“If you are always trying to be normal, you will never know how amazing you can be.” ~Maya Angelou
I had a glimpse of normal when I was a child. It looked like bright splodges of paint on pieces of cheap paper, animals made from bits of wool and odd buttons, and many, many books. Normal was taking exceedingly long suburban walks while pestering my father to supply me with mental arithmetic, to sate an insatiable love of numbers.
The most normal place in the world, my sanctuary, was the library. I loved the plastic covered window seats that would stick to the back of my legs on hot summer days, and the smell of dusty old books that was as healing as a salty-sea breeze.
The library was my portal to different worlds and otherworldly wisdom.
As a small child, I quickly outgrew the children’s section and I would spend hours surrounded by oversized books or lurking in the darkest, furthest corner of the library where my favorite books were kept. My normal choices, from which I very rarely deviated, were ancient mysteries and the paranormal.
My normal childhood revolved around messy artwork, numbers, and an obscure taste in books. And that is what made my heart sing with happiness and gave me peace, contentment, and always food for thought.
Somewhere between childhood and adulthood, I lost my normal.
I listened to teachers who said girls were not naturally gifted in mathematics. My peers let me know that reading was geeky unless, of course, the material included tips on kissing boys or growing boobs (or both). I told myself that creative expression was just a hobby and wasn’t a viable career option.
By the time I was ready to start making my own way in life, I was normal. Not my own normal, but the normal that seamlessly integrated into the world around me without raising any eyebrows or rocking any boats.
I spent four years at college studying a subject that held no passion for me, I took a sensible job that gave me no sense of fulfilment, and I married my run-of-the-mill boyfriend. I had a mortgage, a car, kids, and a profound unhappiness that bubbled to the surface from time to time as pockets of depression.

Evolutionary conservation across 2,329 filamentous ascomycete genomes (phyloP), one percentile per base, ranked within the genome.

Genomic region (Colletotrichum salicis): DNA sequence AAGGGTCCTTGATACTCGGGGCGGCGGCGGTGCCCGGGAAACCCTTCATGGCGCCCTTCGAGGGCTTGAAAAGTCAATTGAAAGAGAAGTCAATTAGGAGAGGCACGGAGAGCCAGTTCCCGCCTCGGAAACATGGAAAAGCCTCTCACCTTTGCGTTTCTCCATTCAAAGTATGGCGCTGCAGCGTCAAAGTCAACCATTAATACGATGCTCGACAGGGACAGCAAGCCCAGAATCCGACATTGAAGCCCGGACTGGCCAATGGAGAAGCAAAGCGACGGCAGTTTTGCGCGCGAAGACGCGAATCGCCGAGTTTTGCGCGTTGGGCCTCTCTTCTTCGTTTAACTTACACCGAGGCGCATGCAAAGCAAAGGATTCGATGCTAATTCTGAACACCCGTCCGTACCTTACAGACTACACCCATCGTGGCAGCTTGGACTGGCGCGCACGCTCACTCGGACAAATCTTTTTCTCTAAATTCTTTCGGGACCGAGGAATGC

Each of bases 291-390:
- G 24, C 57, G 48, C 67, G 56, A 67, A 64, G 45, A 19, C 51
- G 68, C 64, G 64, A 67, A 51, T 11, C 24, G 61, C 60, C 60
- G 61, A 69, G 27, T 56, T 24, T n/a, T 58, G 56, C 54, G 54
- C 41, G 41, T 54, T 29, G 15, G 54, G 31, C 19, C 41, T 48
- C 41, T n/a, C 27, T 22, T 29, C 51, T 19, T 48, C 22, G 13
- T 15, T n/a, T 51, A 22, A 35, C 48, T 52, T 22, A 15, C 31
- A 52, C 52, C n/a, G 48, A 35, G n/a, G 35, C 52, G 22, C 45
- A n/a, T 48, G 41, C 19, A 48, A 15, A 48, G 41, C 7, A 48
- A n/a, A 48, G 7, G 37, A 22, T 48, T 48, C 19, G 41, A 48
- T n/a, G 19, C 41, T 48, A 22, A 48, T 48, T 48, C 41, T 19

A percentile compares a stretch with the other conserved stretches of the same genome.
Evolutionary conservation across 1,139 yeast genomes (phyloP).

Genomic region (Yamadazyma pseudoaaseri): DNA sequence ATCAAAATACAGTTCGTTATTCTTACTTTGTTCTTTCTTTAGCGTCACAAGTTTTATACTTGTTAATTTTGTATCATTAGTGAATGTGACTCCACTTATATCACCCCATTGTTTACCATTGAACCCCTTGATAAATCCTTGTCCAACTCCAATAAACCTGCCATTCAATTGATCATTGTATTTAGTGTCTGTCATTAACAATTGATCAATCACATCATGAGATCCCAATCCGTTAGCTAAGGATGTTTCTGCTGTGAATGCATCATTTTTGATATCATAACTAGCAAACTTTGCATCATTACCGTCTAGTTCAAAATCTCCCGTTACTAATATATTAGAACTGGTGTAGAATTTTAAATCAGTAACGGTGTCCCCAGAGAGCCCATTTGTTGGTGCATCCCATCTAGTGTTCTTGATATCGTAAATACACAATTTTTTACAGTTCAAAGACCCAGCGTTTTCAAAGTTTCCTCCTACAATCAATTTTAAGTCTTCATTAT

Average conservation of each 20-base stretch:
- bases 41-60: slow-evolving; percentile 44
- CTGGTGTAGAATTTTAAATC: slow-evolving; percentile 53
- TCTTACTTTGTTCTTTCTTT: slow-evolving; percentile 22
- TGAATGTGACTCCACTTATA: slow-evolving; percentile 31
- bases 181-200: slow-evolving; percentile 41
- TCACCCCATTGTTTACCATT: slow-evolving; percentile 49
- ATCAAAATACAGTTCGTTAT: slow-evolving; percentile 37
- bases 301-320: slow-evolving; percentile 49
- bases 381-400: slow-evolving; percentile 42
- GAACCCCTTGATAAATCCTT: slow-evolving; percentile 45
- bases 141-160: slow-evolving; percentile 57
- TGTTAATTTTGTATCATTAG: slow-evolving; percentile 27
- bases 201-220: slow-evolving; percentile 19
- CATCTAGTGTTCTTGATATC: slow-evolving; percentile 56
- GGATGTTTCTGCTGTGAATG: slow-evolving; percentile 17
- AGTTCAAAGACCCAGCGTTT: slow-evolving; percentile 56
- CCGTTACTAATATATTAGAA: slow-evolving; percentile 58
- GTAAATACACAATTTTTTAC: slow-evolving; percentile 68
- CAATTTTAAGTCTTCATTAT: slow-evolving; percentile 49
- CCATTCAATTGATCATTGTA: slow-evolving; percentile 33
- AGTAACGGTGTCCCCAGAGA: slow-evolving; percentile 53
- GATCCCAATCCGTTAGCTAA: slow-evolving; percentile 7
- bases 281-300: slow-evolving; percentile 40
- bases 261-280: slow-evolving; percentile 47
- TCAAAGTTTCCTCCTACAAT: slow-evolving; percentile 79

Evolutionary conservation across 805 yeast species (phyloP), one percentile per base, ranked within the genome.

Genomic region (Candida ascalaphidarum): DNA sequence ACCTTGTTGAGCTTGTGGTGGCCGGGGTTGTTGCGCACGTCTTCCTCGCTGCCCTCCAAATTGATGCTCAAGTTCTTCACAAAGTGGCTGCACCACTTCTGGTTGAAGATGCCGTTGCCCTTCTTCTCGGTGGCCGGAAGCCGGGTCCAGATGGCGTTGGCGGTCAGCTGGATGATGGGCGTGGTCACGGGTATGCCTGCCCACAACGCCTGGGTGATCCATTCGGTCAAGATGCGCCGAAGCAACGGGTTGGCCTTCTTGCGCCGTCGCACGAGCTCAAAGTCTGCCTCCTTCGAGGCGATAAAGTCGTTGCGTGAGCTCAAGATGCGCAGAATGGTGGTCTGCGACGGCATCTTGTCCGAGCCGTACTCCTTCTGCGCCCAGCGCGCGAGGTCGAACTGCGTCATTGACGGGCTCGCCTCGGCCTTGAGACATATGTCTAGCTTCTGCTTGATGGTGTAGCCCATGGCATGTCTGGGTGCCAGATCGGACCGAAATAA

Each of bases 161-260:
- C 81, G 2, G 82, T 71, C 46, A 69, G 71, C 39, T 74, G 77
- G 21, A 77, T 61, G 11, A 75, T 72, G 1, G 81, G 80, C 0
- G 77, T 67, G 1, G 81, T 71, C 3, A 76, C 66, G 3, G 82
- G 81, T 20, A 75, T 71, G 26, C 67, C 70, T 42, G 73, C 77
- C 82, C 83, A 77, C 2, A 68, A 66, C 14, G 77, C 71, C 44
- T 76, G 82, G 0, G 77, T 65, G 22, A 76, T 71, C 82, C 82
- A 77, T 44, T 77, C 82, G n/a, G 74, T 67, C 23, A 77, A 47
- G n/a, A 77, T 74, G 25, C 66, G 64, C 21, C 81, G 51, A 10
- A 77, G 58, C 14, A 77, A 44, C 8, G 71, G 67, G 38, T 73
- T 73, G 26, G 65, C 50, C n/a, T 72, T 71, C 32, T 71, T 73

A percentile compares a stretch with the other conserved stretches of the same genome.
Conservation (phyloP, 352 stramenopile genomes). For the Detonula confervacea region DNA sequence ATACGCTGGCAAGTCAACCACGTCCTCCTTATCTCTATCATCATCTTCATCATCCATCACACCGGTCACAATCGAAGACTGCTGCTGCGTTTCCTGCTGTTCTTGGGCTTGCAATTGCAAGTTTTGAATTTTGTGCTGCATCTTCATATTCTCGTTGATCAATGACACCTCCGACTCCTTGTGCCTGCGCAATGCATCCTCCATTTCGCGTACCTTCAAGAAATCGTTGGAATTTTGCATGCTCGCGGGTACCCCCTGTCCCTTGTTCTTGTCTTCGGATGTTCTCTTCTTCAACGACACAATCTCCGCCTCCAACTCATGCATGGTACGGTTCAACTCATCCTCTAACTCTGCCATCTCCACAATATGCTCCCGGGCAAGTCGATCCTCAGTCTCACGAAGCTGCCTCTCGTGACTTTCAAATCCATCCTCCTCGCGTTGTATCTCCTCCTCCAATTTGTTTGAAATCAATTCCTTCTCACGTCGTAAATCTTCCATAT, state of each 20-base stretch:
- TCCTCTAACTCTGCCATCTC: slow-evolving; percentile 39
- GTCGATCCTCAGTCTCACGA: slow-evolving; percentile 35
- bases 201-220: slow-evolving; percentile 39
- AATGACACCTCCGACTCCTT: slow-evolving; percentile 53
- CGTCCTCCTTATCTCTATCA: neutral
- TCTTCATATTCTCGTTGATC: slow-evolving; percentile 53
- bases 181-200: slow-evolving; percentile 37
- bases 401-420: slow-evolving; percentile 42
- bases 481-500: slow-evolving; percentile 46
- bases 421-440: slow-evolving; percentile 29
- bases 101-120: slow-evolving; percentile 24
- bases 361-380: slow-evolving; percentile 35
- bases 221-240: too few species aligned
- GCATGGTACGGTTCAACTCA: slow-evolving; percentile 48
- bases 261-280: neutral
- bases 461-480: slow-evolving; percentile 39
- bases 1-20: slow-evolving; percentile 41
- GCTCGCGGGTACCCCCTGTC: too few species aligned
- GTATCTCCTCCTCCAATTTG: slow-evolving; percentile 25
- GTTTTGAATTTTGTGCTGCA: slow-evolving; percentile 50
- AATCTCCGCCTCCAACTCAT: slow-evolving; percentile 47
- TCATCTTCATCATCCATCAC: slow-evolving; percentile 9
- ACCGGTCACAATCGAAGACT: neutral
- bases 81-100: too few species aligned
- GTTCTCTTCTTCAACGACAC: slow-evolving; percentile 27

It took a personal mini earthquake to shake me loose from the normal life I’d created so I could reconnect with my authentic self. My world fell down around me, and almost overnight the normal world I lived in ceased to exist.
Life sends wake up calls from time to time. Sometimes they’re ear-splittingly loud and force you to look at how you’ve been living.
I had to make a decision. I could rebuild my life as before, or I could try a new normal.
Step by step, I laid my own foundations and let my spirit design my life. I ignored advice that came packaged in “you should” or “you can’t” and I found my own way back to happiness. Being my own kind of normal is how I find peace and purpose.
Normal is an illusion
What’s normal for you could be totally off-the-wall for me. And it doesn’t matter. It’s all good.
Normal is only an illusion.
Every one of us is exquisitely unique and normal all at the same time. Eccentricities, quirks, and personal passions bring diversity and color to a world that often appears drab and full of sameness.
If you try to fit into society’s definition of normal, you deny the world a chance to see your great spirit, and probably bring down a bucket load of unhappiness onto yourself too.
It takes courage to say no to general normalcy. There’s less risk just to go with the flow but there’s also far fewer rewards. It’s a scary, brave, bold, and liberating move to show the world your authentic, normal self.
These days my normal is self-employment in an area I’m overflowing with passion for, spirituality that fits me, and a relationship with a man whose normal is pretty similar to mine. There are still many, many books but far less mental arithmetic.
3 Simple Steps to Create Your Own Normal
1. Love and accept yourself in all your amazing glory.
2. Love people you want to love.
3. Do what you love.
Follow these simple steps and ignore all the naysayers, doubters, and negativists. Embrace your own normal and you’ll find you live a life far from average and ordinary.
Photo by kris krug